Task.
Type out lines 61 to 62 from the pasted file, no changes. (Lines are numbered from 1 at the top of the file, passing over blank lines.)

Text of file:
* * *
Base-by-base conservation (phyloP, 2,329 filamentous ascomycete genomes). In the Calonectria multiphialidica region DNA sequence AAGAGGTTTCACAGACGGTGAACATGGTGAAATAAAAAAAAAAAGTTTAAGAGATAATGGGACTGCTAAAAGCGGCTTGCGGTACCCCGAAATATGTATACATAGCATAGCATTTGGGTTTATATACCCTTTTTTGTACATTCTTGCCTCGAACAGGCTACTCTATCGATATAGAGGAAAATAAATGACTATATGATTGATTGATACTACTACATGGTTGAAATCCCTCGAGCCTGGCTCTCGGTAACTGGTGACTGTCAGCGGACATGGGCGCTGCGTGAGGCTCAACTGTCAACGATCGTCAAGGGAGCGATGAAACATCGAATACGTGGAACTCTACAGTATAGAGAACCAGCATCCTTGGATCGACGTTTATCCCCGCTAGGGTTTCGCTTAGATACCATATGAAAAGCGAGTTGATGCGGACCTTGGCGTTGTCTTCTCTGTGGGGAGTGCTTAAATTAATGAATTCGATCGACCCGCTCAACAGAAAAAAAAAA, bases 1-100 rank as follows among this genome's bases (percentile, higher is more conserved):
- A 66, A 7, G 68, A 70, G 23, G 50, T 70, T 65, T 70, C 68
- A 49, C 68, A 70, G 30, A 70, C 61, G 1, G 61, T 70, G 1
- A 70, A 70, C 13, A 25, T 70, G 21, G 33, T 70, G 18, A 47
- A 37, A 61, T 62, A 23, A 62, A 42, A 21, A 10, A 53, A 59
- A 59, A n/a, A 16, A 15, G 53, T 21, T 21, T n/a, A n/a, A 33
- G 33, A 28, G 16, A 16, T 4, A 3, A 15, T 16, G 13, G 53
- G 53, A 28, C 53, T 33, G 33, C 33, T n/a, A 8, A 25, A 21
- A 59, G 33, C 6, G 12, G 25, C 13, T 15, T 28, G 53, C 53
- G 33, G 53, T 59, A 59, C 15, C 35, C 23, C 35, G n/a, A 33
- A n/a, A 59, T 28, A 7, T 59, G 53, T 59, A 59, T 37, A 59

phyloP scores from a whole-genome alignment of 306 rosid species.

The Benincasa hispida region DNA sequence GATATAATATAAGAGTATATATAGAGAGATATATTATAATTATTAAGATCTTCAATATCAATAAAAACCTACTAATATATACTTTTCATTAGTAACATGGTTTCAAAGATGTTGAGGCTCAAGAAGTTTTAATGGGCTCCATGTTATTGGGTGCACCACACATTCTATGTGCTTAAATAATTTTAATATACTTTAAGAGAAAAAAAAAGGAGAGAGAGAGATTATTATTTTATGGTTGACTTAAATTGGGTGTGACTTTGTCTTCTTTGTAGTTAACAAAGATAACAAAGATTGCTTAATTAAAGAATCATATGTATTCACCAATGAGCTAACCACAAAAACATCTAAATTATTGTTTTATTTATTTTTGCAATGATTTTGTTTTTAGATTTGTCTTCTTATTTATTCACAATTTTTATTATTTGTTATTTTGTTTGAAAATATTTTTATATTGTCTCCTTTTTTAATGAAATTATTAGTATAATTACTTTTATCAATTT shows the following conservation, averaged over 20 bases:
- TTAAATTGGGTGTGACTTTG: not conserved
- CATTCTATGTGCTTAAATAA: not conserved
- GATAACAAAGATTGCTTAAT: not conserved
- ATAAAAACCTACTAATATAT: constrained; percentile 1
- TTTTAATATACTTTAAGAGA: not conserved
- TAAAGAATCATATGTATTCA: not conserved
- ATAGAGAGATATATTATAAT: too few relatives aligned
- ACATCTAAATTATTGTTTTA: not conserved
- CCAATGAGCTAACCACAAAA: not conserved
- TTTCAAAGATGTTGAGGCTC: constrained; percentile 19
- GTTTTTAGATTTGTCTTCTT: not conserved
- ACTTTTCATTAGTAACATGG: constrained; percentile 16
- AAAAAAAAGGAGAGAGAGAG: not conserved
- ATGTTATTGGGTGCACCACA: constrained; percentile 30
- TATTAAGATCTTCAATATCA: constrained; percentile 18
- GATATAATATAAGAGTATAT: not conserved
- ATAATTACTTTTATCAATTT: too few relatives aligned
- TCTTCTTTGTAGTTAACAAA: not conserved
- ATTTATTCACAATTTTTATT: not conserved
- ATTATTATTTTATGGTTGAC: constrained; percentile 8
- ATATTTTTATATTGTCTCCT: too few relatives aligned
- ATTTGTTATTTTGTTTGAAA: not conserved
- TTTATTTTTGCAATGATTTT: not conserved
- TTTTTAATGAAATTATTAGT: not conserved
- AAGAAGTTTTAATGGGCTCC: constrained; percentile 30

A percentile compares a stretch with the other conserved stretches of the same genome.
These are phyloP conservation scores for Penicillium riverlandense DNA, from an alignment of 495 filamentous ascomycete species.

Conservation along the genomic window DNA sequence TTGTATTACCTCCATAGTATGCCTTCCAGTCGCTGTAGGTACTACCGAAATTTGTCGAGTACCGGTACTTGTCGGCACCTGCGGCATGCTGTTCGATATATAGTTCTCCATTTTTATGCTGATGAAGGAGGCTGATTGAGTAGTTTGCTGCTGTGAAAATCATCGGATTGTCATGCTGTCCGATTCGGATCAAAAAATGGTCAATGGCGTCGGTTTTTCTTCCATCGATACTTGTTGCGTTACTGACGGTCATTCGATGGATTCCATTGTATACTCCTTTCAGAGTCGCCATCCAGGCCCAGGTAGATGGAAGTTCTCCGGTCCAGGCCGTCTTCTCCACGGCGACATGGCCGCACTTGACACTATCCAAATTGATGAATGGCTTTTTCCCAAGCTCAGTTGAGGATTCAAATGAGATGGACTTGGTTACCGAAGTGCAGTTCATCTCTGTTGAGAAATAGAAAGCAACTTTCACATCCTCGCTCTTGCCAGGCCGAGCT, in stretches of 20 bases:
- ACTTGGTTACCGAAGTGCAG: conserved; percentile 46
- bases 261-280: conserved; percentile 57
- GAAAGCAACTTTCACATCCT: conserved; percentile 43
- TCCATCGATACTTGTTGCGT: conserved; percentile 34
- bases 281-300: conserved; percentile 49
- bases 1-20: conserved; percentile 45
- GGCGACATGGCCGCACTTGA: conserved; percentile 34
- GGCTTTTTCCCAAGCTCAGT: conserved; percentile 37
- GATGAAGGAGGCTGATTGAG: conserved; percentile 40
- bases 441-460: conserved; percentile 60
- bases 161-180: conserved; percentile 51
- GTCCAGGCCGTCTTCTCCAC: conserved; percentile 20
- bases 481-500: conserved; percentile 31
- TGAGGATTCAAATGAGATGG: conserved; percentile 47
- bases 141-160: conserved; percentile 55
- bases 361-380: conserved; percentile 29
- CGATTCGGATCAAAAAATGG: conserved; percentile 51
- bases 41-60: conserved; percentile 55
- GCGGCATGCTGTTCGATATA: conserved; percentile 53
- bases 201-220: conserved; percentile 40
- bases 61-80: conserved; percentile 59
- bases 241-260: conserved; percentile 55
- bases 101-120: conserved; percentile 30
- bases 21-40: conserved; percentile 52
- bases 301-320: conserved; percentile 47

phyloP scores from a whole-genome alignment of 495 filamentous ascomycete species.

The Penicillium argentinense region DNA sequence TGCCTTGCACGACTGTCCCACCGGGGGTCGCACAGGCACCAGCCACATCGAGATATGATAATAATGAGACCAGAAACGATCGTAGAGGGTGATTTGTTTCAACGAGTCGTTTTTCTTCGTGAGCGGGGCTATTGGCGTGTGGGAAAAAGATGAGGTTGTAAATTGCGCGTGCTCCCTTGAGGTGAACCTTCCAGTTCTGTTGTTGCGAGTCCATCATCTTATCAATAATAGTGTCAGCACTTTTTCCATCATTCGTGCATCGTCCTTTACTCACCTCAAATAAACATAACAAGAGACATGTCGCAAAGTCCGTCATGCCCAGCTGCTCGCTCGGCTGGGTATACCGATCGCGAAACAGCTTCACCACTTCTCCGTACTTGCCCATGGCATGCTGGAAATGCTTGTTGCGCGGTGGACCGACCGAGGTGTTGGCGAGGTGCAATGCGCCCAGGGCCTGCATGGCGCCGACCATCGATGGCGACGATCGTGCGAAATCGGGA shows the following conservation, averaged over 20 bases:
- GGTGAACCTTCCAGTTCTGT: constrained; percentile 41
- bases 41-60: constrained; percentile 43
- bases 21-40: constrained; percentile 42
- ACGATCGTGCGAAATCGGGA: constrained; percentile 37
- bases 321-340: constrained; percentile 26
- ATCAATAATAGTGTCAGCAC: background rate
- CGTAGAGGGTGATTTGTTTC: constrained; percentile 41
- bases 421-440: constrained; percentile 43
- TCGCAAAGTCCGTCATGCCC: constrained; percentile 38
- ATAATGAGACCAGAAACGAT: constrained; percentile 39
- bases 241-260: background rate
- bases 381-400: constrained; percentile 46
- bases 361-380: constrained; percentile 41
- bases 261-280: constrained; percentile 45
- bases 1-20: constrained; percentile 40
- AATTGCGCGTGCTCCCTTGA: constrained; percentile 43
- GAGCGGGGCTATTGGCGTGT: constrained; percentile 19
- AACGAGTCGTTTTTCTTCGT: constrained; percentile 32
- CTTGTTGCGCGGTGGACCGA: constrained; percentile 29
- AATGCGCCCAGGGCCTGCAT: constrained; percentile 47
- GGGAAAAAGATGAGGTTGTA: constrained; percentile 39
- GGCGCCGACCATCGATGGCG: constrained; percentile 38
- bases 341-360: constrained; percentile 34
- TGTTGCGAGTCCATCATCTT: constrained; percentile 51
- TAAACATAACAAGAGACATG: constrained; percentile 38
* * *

- bases 201-220: conserved; percentile 40
- bases 61-80: conserved; percentile 59